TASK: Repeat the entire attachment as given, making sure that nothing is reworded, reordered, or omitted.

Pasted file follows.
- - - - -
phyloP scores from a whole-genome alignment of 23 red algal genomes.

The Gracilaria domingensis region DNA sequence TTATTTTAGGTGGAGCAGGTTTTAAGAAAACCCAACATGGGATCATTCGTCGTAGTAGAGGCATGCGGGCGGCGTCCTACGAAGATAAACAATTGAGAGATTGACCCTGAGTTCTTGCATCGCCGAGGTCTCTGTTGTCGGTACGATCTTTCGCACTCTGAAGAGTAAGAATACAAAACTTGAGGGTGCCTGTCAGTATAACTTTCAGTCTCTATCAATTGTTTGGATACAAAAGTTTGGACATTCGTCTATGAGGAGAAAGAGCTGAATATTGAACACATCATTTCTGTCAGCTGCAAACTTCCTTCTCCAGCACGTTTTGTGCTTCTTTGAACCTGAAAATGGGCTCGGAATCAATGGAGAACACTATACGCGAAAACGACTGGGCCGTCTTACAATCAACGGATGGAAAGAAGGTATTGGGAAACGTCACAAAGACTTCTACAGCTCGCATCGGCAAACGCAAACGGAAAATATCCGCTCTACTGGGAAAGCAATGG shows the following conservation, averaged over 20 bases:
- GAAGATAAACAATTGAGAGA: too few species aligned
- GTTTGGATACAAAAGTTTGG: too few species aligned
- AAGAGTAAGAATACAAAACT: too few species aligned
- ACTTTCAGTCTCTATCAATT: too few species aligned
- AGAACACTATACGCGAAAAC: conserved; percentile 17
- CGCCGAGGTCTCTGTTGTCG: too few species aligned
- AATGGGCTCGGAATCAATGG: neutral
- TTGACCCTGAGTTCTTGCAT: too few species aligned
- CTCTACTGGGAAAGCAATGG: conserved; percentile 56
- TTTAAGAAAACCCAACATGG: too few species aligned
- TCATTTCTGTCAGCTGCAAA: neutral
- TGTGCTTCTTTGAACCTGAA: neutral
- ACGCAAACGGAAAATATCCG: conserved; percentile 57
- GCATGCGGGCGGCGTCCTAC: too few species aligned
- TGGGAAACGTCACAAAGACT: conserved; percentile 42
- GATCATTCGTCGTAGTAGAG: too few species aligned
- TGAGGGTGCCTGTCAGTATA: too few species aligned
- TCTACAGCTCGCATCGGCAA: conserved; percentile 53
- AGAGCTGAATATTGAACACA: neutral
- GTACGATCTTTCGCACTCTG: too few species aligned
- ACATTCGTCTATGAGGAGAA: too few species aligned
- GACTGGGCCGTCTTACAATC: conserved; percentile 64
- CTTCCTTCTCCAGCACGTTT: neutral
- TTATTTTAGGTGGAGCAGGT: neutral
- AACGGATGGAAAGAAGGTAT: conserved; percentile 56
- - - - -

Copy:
phyloP scores from a whole-genome alignment of 23 red algal genomes.

The Gracilaria domingensis region DNA sequence TTATTTTAGGTGGAGCAGGTTTTAAGAAAACCCAACATGGGATCATTCGTCGTAGTAGAGGCATGCGGGCGGCGTCCTACGAAGATAAACAATTGAGAGATTGACCCTGAGTTCTTGCATCGCCGAGGTCTCTGTTGTCGGTACGATCTTTCGCACTCTGAAGAGTAAGAATACAAAACTTGAGGGTGCCTGTCAGTATAACTTTCAGTCTCTATCAATTGTTTGGATACAAAAGTTTGGACATTCGTCTATGAGGAGAAAGAGCTGAATATTGAACACATCATTTCTGTCAGCTGCAAACTTCCTTCTCCAGCACGTTTTGTGCTTCTTTGAACCTGAAAATGGGCTCGGAATCAATGGAGAACACTATACGCGAAAACGACTGGGCCGTCTTACAATCAACGGATGGAAAGAAGGTATTGGGAAACGTCACAAAGACTTCTACAGCTCGCATCGGCAAACGCAAACGGAAAATATCCGCTCTACTGGGAAAGCAATGG shows the following conservation, averaged over 20 bases:
- GAAGATAAACAATTGAGAGA: too few species aligned
- GTTTGGATACAAAAGTTTGG: too few species aligned
- AAGAGTAAGAATACAAAACT: too few species aligned
- ACTTTCAGTCTCTATCAATT: too few species aligned
- AGAACACTATACGCGAAAAC: conserved; percentile 17
- CGCCGAGGTCTCTGTTGTCG: too few species aligned
- AATGGGCTCGGAATCAATGG: neutral
- TTGACCCTGAGTTCTTGCAT: too few species aligned
- CTCTACTGGGAAAGCAATGG: conserved; percentile 56
- TTTAAGAAAACCCAACATGG: too few species aligned
- TCATTTCTGTCAGCTGCAAA: neutral
- TGTGCTTCTTTGAACCTGAA: neutral
- ACGCAAACGGAAAATATCCG: conserved; percentile 57
- GCATGCGGGCGGCGTCCTAC: too few species aligned
- TGGGAAACGTCACAAAGACT: conserved; percentile 42
- GATCATTCGTCGTAGTAGAG: too few species aligned
- TGAGGGTGCCTGTCAGTATA: too few species aligned
- TCTACAGCTCGCATCGGCAA: conserved; percentile 53
- AGAGCTGAATATTGAACACA: neutral
- GTACGATCTTTCGCACTCTG: too few species aligned
- ACATTCGTCTATGAGGAGAA: too few species aligned
- GACTGGGCCGTCTTACAATC: conserved; percentile 64
- CTTCCTTCTCCAGCACGTTT: neutral
- TTATTTTAGGTGGAGCAGGT: neutral
- AACGGATGGAAAGAAGGTAT: conserved; percentile 56